These are all positive steps, and while the decommissioning of the networks themselves will undoubtedly contribute to emissions, in the long run, no longer maintaining the less efficient 2G and 3G networks will produce a net benefit in carbon emissions.

    Telcos as enablers in the net zero push

    Countries and businesses alike are under no illusion that reaching net zero by 2050 will take an enormous effort. In fact, reductions of 50% will be required in each successive decade until then. Undoubtedly the toughest years will be those up to 2030, which require the removal of 26 billion tonnes of carbon, or three tonnes per person, taken out of circulation for every person on earth over the next 10 years. According to the GSMA’s 2021 report, mobile and digital technology could aid in reducing just under 40% of the required CO2 over the next 10 years across the top four emitting industries – Manufacturing, power and energy, transport and buildings.

    The benefits for industries

    While sustainability isn’t in itself a new topic, the speed at which organizations are going to have to pivot to integrate it into their operations is unchartered for many. It will require collaboration and strategic partnerships. Of the total 53 gigatons of global CO2 emissions per year, 80% is contributed by manufacturing, power, energy and utilities, transport and logistics and buildings. Through 5G enabled innovation, such as IoT, telcos can help these industries realize their net zero ambitions, and they are already demonstrating this.

    In 2021, Vodafone partnered with a Romanian transport company to work on a vehicle tracking project. The IoT solution implemented helped to save up to 16 million tons of CO2 emissions per year. As we move towards a future with smart cities and buildings, IoT will be crucial in managing energy consumption, helping to reduce energy consumption in buildings at an estimated rate of 3-5%.

    While this figure may seem somewhat insignificant, for London’s Gherkin that’s a reduction of 80 tons of CO2 per year. The equivalent of five city buses worth of carbon that is being prevented from entering the atmosphere.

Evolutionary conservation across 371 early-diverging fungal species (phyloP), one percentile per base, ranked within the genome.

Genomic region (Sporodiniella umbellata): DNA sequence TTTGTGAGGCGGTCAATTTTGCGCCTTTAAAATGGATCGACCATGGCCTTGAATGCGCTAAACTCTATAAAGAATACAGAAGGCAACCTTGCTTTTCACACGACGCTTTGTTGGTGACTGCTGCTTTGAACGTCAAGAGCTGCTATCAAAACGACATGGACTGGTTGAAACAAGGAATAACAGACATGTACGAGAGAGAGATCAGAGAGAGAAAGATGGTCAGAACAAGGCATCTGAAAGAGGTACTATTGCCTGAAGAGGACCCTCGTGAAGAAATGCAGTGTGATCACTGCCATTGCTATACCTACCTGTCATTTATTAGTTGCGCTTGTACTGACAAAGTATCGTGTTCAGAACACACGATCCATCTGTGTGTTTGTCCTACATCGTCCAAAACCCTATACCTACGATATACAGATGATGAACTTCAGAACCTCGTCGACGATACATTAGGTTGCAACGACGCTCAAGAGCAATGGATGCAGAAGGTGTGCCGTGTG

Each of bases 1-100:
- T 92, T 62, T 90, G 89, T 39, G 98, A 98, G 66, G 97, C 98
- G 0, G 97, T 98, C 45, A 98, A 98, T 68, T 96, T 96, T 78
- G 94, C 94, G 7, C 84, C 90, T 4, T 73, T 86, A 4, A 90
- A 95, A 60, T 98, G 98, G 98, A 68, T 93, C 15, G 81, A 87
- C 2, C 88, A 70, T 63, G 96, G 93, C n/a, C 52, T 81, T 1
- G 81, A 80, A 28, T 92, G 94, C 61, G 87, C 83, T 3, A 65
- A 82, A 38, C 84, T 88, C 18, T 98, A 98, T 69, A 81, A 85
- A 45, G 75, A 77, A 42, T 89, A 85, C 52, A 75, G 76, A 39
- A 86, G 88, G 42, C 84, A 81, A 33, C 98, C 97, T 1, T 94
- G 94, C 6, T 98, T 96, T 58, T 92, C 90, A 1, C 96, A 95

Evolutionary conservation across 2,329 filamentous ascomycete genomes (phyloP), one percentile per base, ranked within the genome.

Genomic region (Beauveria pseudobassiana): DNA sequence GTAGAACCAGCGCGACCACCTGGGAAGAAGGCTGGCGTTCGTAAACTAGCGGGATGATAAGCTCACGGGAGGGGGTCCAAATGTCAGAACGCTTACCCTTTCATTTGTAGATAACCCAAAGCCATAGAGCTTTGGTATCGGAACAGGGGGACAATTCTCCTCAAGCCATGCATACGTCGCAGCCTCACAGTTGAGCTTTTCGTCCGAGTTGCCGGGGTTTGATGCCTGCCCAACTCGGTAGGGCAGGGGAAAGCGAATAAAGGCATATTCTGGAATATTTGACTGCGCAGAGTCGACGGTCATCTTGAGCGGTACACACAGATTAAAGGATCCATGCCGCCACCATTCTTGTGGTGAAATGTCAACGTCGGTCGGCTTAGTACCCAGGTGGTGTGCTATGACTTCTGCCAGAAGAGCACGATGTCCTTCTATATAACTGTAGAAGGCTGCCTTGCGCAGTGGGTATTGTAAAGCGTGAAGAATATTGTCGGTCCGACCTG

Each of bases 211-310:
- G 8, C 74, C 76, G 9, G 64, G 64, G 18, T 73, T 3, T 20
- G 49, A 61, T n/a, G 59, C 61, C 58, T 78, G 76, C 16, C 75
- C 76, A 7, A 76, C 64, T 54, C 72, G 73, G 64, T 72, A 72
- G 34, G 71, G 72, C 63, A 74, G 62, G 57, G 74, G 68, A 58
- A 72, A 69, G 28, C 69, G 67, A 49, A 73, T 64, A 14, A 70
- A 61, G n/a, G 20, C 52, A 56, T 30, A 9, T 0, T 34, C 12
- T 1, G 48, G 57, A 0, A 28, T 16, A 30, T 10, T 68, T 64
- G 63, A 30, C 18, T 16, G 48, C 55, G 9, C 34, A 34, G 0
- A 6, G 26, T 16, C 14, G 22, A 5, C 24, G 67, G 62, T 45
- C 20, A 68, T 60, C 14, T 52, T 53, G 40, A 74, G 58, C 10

The benefits for telcos

    As well as helping to tackle the climate emergency, by helping other industries to reach their net zero ambitions telcos will be solving an issue closer to home – that of the value chain. The 5G rollout and advancements in mobile and network technology represent an opportunity for telcos to right the wrongs of the 4G roll-out.

    4G drove immense value for the market, yet it was the likes of Facebook and Netflix that reaped the rewards. The key for telcos in avoiding the same mistake in this next generation of connectivity is to create new ecosystems around themselves that can help to drive revenue and growth. The push for a greener future will present opportunities for telcos to sell new offerings such as Sustainability-as-a-Service, Mobile-as-a-Service, and generate revenue through network and data monetization.

    The move towards net zero, while daunting, represents the perfect storm for telcos. Telcos are uniquely positioned to be value drivers. Not only in terms of reducing their own emissions and creating new service offerings, but through 5G enabled technology helping other industries to reach their net zero targets. A greener future and digital transformation go hand in hand. It’s time for telcos to show that they can walk the walk.